Vital signs on arrival to the Emergency Department (ED) were temperature of 35.2°C (rectal), pulse of 113 beats/min, blood pressure of 129/59 mmHg, respirations at 28 breaths/min with 100% saturation via pulse oximetry on room air. The patient was awake and oriented x4, but agitated and slightly confused (GCS=14). Pupils were equal and reactive at 4mm and the oral mucous membranes were dry. Other than tachycardia, the heart and lung exams were unremarkable. The abdomen was mildly tender to palpation diffusely, but soft and without guarding or rebound. The patient had been incontinent of feces prior to arrival, but the stool was guaiac-negative and the patient had normal rectal tone. Electrocardiographic monitoring demonstrated a narrow-complex sinus tachycardia. A repeat fingerstick glucose upon arrival to the ED was 364 mg/dL. The patient became increasingly combative, attempting to bite and spit at the ED staff. He was placed in 4-point soft restraints, had a respiratory protection mask placed over his mouth, and was medicated with intravenous lorazepam 2 mg, dolasetron 12.5 mg, morphine sulfate 4 mg, and hydration with 0.9% saline. Within 45 minutes, the patient was no longer combative, and the physical restraints were removed.

Laboratory evaluation from blood samples obtained about one-half hour after ED arrival are shown in Table 1. Notably, the serum glucose level was 707 mg/dL associated with an elevated anion-gap metabolic acidosis. Arterial blood gas analysis showed: pH 7.10, pCO218.8 mmHg, and pO2 133.1 mmHg. The serum lactate level was above our clinical laboratory’s reporting range (>11.1 mmol/L). Even accounting for ethanol’s contribution to total osmolality, the calculated osmolal gap was highly elevated at >20 mOsm/kg. Given the presence of hyperglycemia with severe metabolic acidosis, the possibility of diabetic ketoacidosis was briefly considered; however, the serum β-hydroxybutyrate level was within normal limits (2.4 mg/dL [0.5–3.0]) and ketonuria was absent. Urinalysis showed glycosuria and moderate hemoglobin, but no calcium oxalate crystalluria, blood cells, or signs of infection. A urine drug screen by enzyme-multiplied immunoassay technique was negative for opiates, cocaine, phencyclidine, amphetamines, propoxyphene, benzodiazepines, barbiturates, and methylenedioxymethamphetamine.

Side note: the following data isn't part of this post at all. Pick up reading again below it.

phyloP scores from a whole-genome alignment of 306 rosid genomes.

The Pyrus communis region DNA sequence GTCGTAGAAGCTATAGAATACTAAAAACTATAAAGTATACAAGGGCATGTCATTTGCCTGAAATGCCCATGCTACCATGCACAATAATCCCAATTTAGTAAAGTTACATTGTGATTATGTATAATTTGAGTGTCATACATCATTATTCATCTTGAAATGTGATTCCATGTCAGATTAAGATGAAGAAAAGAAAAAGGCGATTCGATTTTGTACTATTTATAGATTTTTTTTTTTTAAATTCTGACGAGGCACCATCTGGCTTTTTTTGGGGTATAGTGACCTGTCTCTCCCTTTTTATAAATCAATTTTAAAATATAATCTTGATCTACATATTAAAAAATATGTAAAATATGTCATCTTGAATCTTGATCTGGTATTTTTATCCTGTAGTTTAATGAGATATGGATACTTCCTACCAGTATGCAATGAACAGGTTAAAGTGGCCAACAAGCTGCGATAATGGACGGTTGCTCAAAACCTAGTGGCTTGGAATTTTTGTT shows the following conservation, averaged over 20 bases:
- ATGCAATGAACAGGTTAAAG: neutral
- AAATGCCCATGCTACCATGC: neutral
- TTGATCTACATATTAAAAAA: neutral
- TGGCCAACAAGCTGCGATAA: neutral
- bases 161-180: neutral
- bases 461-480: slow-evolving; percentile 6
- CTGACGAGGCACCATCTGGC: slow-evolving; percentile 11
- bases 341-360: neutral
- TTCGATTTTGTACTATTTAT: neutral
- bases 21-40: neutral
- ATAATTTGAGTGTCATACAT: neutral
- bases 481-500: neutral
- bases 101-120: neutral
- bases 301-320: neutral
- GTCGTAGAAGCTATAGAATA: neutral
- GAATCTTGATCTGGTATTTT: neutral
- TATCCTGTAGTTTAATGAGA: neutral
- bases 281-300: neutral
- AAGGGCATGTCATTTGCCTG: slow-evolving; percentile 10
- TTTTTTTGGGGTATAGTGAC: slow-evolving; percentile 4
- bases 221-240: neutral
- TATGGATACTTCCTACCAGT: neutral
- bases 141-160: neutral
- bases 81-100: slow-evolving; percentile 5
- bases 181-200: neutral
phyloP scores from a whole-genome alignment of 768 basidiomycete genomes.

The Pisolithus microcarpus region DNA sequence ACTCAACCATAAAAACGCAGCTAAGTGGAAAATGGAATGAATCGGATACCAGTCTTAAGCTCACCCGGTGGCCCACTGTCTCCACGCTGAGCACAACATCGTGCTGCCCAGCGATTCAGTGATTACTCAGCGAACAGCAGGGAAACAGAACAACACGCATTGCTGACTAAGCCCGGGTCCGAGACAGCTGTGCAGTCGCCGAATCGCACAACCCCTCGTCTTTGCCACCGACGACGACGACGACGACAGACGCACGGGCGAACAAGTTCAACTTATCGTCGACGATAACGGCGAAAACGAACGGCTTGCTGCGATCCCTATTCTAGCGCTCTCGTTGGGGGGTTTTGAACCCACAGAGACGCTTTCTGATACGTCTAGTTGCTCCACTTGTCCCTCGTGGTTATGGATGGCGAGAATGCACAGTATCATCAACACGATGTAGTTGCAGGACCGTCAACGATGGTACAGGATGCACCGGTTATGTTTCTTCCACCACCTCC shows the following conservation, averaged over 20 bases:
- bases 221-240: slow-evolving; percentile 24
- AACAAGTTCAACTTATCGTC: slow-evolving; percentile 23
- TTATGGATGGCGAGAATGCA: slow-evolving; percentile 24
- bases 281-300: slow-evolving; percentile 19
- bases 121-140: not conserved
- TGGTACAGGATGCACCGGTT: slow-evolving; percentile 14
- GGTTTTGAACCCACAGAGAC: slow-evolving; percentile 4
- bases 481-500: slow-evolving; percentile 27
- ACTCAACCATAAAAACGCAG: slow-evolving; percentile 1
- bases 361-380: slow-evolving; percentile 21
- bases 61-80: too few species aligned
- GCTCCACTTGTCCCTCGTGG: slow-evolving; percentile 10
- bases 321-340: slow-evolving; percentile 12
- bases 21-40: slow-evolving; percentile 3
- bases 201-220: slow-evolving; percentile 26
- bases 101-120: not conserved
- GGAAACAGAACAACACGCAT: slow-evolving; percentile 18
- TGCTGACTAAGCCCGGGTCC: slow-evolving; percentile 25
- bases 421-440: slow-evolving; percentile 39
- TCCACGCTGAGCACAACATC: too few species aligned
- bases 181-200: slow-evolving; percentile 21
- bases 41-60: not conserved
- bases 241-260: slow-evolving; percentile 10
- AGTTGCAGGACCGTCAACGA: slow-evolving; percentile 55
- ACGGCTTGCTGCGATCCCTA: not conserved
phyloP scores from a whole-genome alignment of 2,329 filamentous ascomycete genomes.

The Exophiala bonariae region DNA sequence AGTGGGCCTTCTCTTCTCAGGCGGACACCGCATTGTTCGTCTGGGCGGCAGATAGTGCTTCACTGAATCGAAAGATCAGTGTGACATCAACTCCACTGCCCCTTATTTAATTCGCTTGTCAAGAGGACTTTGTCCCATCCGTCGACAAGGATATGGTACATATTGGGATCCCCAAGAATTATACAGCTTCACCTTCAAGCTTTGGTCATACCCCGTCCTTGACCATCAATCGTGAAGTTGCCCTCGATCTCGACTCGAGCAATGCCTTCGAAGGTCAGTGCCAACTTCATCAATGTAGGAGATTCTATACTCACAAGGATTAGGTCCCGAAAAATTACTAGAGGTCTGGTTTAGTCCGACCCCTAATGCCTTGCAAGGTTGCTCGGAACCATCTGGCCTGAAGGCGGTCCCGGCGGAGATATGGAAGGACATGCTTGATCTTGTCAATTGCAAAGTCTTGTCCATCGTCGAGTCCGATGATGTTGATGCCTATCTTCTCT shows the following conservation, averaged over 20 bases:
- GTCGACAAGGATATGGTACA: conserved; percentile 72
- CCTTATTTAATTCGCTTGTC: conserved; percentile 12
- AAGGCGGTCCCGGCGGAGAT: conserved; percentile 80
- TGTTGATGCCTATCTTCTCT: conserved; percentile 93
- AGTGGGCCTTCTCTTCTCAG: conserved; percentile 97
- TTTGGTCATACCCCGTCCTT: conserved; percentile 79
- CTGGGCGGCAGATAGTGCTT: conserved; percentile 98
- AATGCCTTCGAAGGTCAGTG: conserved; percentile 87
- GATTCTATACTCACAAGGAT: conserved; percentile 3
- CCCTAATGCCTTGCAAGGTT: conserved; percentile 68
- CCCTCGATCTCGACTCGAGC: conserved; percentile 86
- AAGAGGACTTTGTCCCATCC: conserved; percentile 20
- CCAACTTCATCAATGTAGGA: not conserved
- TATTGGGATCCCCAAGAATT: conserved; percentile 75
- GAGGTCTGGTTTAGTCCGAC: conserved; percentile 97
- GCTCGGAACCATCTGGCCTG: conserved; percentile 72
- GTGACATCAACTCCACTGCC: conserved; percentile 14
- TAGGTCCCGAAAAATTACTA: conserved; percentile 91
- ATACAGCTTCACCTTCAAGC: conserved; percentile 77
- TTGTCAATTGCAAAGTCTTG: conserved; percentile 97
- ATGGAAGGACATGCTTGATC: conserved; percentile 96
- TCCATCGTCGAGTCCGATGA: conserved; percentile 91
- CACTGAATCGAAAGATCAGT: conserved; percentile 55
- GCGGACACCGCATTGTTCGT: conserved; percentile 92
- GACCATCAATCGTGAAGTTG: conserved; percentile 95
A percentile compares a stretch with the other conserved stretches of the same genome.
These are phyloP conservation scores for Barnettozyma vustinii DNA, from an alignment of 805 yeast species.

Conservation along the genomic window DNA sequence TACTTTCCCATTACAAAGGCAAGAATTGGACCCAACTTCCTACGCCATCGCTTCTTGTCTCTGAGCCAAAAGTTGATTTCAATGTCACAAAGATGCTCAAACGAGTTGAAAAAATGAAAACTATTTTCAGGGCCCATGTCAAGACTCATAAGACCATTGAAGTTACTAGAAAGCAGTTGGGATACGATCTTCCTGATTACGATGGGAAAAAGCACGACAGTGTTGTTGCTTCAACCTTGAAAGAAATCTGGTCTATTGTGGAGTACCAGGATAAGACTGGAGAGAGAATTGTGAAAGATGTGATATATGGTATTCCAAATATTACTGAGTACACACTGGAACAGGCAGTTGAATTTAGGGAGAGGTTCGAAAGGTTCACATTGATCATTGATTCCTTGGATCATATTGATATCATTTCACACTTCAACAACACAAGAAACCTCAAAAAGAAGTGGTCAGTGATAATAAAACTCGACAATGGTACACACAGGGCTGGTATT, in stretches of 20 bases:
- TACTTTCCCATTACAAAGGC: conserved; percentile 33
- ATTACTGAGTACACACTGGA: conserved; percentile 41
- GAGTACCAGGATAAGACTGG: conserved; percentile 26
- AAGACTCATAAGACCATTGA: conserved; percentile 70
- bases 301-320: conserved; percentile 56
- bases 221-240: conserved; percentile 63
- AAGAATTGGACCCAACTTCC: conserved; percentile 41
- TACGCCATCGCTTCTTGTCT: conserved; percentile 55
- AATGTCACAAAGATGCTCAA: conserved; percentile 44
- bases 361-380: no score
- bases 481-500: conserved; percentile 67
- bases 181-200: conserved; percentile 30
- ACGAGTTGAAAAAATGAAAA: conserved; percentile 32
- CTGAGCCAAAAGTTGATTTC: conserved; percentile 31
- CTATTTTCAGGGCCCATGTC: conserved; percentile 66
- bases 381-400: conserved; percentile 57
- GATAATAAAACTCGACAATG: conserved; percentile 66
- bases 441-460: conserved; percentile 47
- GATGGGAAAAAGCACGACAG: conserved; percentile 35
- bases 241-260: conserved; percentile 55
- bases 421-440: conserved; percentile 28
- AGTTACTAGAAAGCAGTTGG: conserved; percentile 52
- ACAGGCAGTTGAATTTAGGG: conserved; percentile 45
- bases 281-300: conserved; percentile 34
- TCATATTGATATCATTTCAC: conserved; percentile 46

Table 1 Initial Laboratory Evaluation (½ hour after ED arrival)
Table 1
Initial Laboratory Evaluation (½ hour after ED arrival)

The patient was admitted to the medical intensive care unit service. Due to lack of ICU bed availability, the patient physically remained in the ED for several more hours. The nephrology service was initially contacted one hour after the patient’s arrival for consideration of emergent hemodialysis.

Repeat laboratory analysis on serum samples obtained four hours after ED arrival showed decreasing bicarbonate (6 mEq/L) and continued severe hyperglycemia (672 mg/dL), despite continued IV hydration with 0.9% saline boluses. The nephrology fellow was at the bedside discussing the benefits and risks of dialysis, when the patient was witnessed to become unresponsive, vomit, aspirate, and go into pulseless electrical activity (PEA) with a heart rate of 29/min. The patient was resuscitated with chest compressions, endotracheal intubation, 2 mg IV epinephrine, 1 mg IV atropine, and 4 ampules (176 mEq) of 8.4% sodium bicarbonate, resulting in a heart rate of 110/min and blood pressure 121/88 mmHg. An intra-resuscitative ABG showed: pH 6.95, pCO2 55.7 mmHg, pO288.1 mmHg, and bicarbonate 12.4 mEq/L. The patient was started on a bicarbonate drip (150 mEq NaHCO3 in 1L 5% dextrose at 200 cc/hr) and transferred to the ICU.